When one finds oneself in deep seclusion, thoughts turn inward. The world becomes alien and the inside of your own mind becomes home to familiar horrors and dark memories. It is in this type of isolation that The Lighthouse takes place…
…Directed by Robert Eggers (The Witch) and written by Eggers and his brother, Max Eggers, The Lighthouse is less of a conventional horror film and more of a cerebral drama. The film has many of the trappings of horror—there’s a monster or two, some violence, and even an ancient curse. But all of this seems largely unimportant in the course of the movie. The majority of the film is not about what is happening or, possibly, what isn’t happening, but instead is about the endless depths of man’s isolation.
The film rests firmly on the shoulders of Robert Pattinson (Twilight) and Willem Dafoe (Shadow of the Vampire). Both actors play lighthouse keepers (or wickies as they are called in the film) tasked with the job of maintaining an isolated lighthouse for four weeks in the 1890s. The men are dropped off at a desolate and remote island that is little more than a large rock. Both know that they will only have each other as company but, unfortunately for both men, they do not get along.
Pattinson’s Ephraim Winslow is a sullen, young man who has not worked as a wickie before. His reasons for taking on the job are vague and clearly false. Ephraim believes he’ll be taking care of the dazzling and resplendent light but his expectations are almost immediately dashed. Dafoe’s Thomas Wake tells Ephraim in no uncertain terms that the light is off limits to new wickies. Wake tells Ephraim that his responsibilities for the month will be more domestic in nature. Ephraim paints walls, scrubs floors, and cleans out the chamber pots. It becomes apparent early on that this job is not at all what Ephraim thought it would be. Similarly, he was made to know that he would be isolated, but when Thomas tells Ephraim that they will be sleeping in shifts, we all realize (Ephraim included) that the majority of his time will be spent completely alone. If all of this doesn’t sound like a compelling film, I understand. That was certainly the opinion of many of the people in the theater during the screening that I attended. But for those who have seen The Witch, it will come as no surprise that Eggers can turn a minimalist plot and remote setting into an effective and enjoyable film.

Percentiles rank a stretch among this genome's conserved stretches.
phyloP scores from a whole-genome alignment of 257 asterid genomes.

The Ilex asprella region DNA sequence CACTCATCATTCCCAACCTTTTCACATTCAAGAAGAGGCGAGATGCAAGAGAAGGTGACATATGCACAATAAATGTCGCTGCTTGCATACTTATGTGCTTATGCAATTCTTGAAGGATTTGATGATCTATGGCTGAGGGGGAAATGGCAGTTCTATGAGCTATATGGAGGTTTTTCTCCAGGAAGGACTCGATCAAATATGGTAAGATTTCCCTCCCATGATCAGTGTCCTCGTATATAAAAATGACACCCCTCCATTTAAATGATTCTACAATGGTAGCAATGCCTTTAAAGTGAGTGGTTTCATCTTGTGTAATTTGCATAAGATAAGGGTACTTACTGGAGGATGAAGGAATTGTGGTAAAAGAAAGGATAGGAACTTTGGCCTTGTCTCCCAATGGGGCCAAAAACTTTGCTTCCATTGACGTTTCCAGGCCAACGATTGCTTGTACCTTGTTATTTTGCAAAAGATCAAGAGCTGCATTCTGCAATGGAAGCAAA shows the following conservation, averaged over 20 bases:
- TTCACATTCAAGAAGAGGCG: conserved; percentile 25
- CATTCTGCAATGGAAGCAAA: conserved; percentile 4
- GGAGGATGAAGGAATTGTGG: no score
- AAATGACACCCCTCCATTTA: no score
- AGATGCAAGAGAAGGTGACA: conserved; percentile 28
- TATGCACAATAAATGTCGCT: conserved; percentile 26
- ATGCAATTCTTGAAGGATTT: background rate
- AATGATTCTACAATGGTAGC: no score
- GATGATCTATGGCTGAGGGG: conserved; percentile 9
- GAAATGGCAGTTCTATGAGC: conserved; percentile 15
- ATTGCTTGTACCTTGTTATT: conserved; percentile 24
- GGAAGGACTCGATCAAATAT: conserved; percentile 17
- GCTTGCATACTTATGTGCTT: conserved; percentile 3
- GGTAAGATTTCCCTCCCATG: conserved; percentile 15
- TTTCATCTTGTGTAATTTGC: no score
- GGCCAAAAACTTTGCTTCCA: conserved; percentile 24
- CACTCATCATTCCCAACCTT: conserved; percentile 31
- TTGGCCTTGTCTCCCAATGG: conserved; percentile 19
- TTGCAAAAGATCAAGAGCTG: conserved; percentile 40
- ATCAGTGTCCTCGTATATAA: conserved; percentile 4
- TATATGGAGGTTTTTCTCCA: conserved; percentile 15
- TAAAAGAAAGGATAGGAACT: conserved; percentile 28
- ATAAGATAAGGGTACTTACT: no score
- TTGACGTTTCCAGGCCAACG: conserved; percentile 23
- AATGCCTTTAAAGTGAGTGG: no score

The performances that Dafoe and Pattinson turn in are generally somber, at times hilarious, and always interesting. It is their responses to the isolated and empty world they find themselves in that gives the movie life. Whether they are drinking, arguing, or looking into the luminous form atop the lighthouse, Dafoe and Pattinson manage to give us something surprising in their performances.
Dafoe’s performance as Thomas Wake is crackling with anger and history. He tells story after story of his time in the Navy, much to Ephraim’s displeasure but for the audience these stories are dark and powerful as the sea. Are they completely true? Probably not but that doesn’t diminish their entertainment value or their emotional power.
Pattinson is notably low-key in this film. He spends much of his time on the island glowering and glaring. His moments of explosive emotion are rare but violent. Watching Pattinson perform, one can’t help but wonder if he feels that he still must atone for his role in The Twilight Saga. Anybody who has seen Pattinson’s performances in Cronenberg’s Cosmopolis or Maps to the Stars knows he’s more than a teen heartthrob. But, given the dark and painful roles he keeps taking, one gets the impression that he doesn’t quite believe it yet.